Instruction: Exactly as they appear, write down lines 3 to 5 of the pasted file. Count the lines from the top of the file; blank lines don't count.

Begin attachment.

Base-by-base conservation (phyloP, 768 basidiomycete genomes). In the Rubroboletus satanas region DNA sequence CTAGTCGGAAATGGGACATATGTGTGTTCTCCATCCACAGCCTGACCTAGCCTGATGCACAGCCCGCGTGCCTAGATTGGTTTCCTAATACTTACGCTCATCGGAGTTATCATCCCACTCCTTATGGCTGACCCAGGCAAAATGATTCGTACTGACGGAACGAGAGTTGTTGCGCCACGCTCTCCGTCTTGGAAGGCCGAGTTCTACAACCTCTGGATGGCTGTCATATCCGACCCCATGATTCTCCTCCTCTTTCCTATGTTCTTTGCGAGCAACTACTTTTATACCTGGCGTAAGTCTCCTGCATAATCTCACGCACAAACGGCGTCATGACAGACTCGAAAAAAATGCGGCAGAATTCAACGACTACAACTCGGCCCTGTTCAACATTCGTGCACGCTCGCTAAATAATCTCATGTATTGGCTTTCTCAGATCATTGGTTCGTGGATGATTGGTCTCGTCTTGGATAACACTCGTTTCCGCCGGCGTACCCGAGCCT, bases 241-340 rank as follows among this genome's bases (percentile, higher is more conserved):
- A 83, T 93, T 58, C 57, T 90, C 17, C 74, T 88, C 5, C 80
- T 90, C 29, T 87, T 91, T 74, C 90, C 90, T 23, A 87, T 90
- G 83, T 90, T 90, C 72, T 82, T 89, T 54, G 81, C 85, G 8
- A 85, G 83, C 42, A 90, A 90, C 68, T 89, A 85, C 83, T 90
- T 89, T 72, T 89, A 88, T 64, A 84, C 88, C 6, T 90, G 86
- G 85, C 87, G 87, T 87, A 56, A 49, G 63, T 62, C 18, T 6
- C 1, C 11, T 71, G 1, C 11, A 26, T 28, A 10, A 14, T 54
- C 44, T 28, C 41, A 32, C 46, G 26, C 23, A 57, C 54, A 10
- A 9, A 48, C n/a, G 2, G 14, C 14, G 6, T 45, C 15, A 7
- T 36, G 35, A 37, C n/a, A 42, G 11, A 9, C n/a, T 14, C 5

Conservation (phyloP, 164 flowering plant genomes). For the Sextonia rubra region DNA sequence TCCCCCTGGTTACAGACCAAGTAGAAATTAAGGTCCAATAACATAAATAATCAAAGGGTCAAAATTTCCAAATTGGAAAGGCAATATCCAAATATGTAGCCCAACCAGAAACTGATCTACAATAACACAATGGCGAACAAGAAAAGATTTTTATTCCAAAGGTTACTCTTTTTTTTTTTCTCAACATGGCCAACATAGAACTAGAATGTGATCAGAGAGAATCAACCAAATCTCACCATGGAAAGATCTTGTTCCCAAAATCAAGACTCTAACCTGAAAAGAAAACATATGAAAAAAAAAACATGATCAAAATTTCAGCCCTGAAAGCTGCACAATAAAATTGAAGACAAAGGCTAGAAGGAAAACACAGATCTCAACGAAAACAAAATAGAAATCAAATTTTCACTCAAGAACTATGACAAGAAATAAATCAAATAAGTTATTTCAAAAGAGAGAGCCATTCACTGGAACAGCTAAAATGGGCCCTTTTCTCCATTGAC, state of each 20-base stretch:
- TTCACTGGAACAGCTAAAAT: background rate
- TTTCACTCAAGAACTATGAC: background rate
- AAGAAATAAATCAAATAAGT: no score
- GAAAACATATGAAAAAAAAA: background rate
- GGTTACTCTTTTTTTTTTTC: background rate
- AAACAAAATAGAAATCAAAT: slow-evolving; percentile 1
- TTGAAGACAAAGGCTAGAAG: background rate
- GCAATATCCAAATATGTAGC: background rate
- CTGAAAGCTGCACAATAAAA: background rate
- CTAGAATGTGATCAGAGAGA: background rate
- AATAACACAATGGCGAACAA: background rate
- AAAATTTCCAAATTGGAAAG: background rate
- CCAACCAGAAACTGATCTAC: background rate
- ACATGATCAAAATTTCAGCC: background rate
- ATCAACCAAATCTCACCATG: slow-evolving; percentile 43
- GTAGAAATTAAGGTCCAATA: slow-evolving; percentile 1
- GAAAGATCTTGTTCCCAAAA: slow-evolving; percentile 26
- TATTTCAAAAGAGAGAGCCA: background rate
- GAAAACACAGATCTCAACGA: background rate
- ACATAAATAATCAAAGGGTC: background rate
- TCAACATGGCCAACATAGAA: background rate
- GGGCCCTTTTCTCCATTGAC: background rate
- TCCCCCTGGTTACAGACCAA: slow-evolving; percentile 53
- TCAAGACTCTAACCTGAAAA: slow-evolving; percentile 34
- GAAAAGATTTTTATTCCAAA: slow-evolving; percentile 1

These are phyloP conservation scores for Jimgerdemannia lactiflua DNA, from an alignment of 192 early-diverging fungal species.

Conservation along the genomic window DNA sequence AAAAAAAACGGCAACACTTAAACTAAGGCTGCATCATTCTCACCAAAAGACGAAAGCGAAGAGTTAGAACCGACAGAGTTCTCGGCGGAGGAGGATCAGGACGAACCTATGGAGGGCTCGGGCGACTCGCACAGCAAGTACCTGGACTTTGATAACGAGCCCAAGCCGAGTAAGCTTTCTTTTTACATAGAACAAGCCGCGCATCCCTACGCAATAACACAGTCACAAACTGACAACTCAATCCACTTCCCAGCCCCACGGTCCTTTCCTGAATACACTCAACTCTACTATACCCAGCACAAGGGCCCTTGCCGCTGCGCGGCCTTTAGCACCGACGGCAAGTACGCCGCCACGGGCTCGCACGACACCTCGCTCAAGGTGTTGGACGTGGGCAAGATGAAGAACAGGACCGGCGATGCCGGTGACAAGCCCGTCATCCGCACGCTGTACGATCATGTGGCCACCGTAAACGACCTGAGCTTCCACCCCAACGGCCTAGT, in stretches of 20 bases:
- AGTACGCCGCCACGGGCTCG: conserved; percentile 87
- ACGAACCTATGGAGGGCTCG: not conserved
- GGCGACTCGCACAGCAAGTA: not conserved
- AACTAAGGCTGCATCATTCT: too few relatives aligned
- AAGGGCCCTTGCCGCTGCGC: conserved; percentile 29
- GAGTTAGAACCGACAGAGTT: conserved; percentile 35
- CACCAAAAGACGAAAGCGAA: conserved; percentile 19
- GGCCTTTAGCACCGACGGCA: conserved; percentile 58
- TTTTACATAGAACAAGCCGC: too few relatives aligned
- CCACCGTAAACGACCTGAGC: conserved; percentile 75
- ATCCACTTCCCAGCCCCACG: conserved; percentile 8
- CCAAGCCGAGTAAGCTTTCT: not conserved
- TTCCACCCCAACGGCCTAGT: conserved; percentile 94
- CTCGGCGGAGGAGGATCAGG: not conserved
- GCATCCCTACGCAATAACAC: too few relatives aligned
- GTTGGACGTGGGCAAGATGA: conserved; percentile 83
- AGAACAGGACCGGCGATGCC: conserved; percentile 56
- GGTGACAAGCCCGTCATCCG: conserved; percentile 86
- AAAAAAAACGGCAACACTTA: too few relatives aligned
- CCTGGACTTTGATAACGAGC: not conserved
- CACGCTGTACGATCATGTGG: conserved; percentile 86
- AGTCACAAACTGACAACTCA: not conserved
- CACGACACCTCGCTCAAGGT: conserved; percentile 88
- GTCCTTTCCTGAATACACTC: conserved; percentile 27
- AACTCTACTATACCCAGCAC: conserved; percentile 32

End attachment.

- T 90, C 29, T 87, T 91, T 74, C 90, C 90, T 23, A 87, T 90
- G 83, T 90, T 90, C 72, T 82, T 89, T 54, G 81, C 85, G 8
- A 85, G 83, C 42, A 90, A 90, C 68, T 89, A 85, C 83, T 90